The huge levels of stress in the systems are passed on to nurses as long-term emotional stress. It is this long-term emotional stress that is the primary root cause of nurse (and physician) burnout. If we want to save our nurses, we must reduce or eliminate this root cause—stress in the care delivery systems in which nurses must work.


Stress in Nurses Indicates the Quality of Care You Will Receive

Hospitals across the world are very conscious of their ratings against other hospitals. Top ten this and top 50 that and best this and that. Everyone is trying to get higher up on some list, somehow indicating the higher quality of care you, the patient, will receive at a particular hospital.

In general, I’d be very wary of depending on these rating lists to know where you want to get your healthcare. Instead, for those of you who are willing to dig a little deeper, look at nurse turnover rates. Look at the nurse burnout rates. Look at nurse satisfaction numbers. Look at anything that indicates the stress levels of nurses on the job at a particular hospital or in a particular service.

This will tell you the stress levels in the care delivery systems. Wherever stress levels are high in care delivery systems, patients have a higher risk of poor outcomes or experiences. This is a rating system you can trust, remembering that, in healthcare, for practical purposes, there are no high quality, stable, care delivery systems. With unstable systems, quality of care becomes as Deming said so well, “the luck of the draw”. Still, less stress is better than more stress.


We Know Primary Root Cause – Now What?

Once we have identified the primary root cause of burnout, the question for nurses becomes, “What can we do to reduce or eliminate this root cause?” Simple. Fix/de-stress the care delivery systems. With much of the physical stress out of the systems, the emotional stress is reduced for nurses and the job becomes easier, outcomes better, and nursing more fulfilling once again. Less burnout!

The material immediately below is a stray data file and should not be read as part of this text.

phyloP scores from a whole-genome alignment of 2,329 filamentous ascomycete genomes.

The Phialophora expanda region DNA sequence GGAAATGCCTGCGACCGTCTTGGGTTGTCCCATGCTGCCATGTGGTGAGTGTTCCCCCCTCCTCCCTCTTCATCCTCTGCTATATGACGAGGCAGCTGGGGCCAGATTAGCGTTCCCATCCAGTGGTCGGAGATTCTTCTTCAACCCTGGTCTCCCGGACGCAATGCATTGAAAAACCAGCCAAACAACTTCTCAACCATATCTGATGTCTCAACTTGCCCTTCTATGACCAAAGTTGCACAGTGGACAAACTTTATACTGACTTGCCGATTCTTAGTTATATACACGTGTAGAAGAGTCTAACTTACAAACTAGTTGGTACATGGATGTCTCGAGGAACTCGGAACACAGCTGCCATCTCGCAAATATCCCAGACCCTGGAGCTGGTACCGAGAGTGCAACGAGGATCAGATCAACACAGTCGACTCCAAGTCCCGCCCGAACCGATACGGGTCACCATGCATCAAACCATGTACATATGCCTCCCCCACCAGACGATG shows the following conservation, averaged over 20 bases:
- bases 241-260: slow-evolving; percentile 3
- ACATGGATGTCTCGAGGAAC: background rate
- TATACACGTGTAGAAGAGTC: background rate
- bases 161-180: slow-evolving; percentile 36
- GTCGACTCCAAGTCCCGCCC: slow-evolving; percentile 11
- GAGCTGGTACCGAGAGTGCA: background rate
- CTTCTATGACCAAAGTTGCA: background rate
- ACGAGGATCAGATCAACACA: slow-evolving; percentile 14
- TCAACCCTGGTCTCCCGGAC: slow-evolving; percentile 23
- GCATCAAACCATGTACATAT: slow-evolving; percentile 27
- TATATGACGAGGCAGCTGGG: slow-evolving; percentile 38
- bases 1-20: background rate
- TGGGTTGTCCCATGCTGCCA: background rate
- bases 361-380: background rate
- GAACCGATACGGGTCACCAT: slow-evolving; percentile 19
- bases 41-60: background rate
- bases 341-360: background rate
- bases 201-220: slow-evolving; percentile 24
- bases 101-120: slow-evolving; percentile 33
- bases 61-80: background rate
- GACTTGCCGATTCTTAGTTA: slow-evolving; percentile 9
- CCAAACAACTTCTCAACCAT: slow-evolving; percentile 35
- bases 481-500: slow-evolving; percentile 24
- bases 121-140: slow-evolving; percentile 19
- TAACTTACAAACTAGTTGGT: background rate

Been There Done That!

Nurses might be quick to point out, however, “Haven’t we been trying to improve systems seemingly forever? Hasn’t Admin dictated one flavor of the month program after another as things have gotten progressively worse? Didn’t Admin try Deming or Juran or IHI or TQM or Baldrige or Six Sigma or Lean or Lean Sigma or Toyota or Quality 4.0 or 5.0 or or or?” Yes. Admin certainly did try and should be given credit for that. Yet here we are.


Top/Down Quality Programs Don’t Work in Healthcare

No one wants to admit it, but none of these programs have been implemented and sustained in healthcare. None! Otherwise, our best hospitals would have excellent, stable, care delivery systems, which they certainly do not. Hospitals should be thankful they get to compare themselves against each other and not real systems-based quality. Enough said. Let’s acknowledge that fact and get on with something different that works when properly facilitated. What do we have to do differently this time around to save our nurses?


We Are the Ones We Have Been Waiting For!

Let’s start with “we”. Who is we? Does anyone really believe nurses are going to be saved from on high? No one from on high is coming to save nurses or physicians either. So, the “we” becomes the front-line care team and support staff. We are the ones we have been waiting for.

Like most of the work done in healthcare, it is primarily nurses who do this important transformational work. This means a front line driven, bottom/up transformation model of the care delivery systems with the voices of nurses, along with other committed care team members (enlightened physicians and leadership champions for change are most welcome), directing and implementing the necessary changes.


Nurses Finally Find Their Voice and Begin to Heal

It’s important to note that the systems transformation process itself, giving nursing its voice and a seat at the head of the healthcare transformation table, is healing for those stressed or headed toward burnout. While the model is data driven, it is emotional data that directs where to work. This model uses a gentle pull of love and support as its way of pulling the emotional data necessary to back track to the systems most in need of transformation and where physical data collection merges with emotional data collection to heal both physical and human systems.

The tools themselves, Discovery, Distillation, and Defining (3D), are simple-simple-simple—anyone can quickly learn to use them in the 100% voluntary team setting. The key to the successful implementation of this transformational model for nurses is its facilitation and adherence to its “pull” strategy. No one is pushed to do anything. Only those kindred spirits who want to work together, learn, and grow as individuals, change agents, managers or leaders, and as a cohesive care team, are chosen to do the work. Certified facilitation for almost any healthcare environment can be learned in a robust Train-the-Trainer program. The work grows organically (no push) both across and up/down the organization.

It’s nurses facilitating nurses. It’s nurses supporting nurses. It’s nurses healing nurses. If not nurses, who? If not now, when? Let’s save our nurses and keep the lights on for patients in need of good care.